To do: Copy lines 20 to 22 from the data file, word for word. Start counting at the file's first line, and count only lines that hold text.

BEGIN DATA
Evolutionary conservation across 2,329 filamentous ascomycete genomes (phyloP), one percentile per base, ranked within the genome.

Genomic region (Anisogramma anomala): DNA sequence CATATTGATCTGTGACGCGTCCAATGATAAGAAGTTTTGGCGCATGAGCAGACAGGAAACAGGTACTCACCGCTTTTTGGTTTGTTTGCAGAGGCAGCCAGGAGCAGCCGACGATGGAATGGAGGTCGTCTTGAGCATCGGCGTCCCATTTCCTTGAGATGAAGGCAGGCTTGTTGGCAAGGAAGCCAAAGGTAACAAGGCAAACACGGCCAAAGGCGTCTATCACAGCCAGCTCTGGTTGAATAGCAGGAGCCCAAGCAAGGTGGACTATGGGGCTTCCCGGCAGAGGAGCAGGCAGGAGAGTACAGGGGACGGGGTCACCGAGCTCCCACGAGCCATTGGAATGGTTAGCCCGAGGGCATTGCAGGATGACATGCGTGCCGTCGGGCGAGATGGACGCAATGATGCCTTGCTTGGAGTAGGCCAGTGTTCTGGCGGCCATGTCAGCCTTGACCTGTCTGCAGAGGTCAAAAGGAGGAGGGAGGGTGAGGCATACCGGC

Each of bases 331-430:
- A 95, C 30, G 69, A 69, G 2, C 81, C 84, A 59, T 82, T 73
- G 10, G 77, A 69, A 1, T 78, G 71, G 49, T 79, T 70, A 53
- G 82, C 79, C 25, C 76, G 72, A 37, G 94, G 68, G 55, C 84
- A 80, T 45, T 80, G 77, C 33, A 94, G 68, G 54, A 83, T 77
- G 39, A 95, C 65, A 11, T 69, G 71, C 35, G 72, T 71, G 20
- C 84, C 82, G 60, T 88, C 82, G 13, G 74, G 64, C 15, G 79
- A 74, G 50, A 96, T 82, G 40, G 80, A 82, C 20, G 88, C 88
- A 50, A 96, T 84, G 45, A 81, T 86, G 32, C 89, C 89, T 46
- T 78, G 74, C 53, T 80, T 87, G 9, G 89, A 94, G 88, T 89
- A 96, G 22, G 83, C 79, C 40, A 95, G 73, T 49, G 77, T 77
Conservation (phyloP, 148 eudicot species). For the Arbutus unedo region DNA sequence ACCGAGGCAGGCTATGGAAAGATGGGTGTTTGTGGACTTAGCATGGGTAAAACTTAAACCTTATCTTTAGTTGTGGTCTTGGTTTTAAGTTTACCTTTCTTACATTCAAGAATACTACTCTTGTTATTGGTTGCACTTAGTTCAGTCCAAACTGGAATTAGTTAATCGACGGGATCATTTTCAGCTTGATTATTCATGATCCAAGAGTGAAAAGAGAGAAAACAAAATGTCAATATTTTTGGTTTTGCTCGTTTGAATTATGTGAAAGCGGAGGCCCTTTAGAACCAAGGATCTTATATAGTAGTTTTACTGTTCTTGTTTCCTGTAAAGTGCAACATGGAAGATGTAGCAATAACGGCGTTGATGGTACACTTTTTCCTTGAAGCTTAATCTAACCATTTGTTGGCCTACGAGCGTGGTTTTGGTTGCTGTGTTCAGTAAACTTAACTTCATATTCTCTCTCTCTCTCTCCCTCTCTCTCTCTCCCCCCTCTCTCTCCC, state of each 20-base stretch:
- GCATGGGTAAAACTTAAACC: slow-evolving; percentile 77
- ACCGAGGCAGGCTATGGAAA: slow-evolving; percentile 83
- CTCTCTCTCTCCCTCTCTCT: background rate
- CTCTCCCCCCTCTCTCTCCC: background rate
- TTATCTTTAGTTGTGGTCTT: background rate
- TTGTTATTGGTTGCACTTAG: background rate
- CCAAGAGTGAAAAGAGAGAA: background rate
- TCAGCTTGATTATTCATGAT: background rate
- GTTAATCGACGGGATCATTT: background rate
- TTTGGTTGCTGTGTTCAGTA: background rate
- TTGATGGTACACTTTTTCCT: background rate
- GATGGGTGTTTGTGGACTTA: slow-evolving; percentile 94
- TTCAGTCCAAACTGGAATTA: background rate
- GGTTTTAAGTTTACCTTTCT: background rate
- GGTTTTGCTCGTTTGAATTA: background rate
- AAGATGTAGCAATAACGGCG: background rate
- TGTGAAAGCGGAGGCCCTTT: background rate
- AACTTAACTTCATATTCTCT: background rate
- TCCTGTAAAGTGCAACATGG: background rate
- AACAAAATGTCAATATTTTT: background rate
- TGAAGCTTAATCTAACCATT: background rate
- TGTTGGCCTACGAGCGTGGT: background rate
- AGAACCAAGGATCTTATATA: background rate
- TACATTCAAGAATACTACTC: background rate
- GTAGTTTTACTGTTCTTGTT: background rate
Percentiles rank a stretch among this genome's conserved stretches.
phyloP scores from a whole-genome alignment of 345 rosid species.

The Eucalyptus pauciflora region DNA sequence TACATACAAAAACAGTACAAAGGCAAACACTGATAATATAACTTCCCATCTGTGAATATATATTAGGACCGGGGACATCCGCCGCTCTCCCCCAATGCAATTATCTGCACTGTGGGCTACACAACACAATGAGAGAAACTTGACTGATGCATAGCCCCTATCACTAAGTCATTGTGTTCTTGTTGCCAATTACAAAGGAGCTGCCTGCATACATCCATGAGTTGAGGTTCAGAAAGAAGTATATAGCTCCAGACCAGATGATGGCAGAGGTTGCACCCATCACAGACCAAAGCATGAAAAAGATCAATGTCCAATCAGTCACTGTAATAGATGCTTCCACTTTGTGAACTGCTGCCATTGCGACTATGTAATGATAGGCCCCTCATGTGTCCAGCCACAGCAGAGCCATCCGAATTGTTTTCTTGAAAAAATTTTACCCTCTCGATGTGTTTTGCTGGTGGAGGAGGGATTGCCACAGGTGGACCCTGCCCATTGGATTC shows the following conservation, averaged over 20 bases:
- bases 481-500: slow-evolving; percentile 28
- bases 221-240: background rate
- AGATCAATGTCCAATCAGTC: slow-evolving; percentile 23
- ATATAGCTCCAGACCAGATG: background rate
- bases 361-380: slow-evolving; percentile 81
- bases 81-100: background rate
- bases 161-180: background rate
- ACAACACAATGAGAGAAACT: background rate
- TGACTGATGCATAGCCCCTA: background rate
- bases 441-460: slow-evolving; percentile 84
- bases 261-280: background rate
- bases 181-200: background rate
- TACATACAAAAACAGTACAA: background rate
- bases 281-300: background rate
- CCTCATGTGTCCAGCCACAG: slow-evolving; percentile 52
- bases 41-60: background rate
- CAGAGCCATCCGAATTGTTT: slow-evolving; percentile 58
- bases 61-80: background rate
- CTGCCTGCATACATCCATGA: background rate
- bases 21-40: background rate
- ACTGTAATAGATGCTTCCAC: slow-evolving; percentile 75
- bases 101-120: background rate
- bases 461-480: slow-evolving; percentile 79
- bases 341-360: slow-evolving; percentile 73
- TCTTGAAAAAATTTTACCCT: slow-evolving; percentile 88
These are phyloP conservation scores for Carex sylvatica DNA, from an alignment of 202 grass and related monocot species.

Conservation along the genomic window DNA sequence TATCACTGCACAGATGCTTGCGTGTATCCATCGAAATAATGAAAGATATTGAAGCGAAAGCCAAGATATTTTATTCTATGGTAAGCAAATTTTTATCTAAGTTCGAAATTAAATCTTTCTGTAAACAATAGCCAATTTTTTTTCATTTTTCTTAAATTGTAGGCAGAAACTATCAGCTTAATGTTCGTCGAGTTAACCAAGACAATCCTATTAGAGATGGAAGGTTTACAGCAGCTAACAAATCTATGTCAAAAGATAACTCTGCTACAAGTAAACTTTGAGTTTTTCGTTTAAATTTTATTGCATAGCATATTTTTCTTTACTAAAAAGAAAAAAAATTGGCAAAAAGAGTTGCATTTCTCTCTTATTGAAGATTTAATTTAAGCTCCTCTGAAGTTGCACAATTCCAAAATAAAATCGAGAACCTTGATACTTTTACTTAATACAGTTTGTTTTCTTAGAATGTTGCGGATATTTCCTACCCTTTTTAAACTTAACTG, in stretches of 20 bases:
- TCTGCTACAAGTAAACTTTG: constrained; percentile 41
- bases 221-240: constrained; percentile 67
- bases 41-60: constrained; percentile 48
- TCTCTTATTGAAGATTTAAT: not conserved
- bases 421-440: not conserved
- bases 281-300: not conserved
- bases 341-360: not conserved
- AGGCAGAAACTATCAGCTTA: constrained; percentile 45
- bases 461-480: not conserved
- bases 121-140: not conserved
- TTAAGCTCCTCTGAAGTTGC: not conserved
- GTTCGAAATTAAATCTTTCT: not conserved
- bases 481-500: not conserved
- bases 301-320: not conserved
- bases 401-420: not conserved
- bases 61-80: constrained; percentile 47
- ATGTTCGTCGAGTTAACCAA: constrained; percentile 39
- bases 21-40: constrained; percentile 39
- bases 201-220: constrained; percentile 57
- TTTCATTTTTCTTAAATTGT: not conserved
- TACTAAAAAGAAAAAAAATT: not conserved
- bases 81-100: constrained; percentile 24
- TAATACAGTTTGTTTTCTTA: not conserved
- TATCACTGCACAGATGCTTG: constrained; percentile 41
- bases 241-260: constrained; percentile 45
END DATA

- TTGTTATTGGTTGCACTTAG: background rate
- CCAAGAGTGAAAAGAGAGAA: background rate
- TCAGCTTGATTATTCATGAT: background rate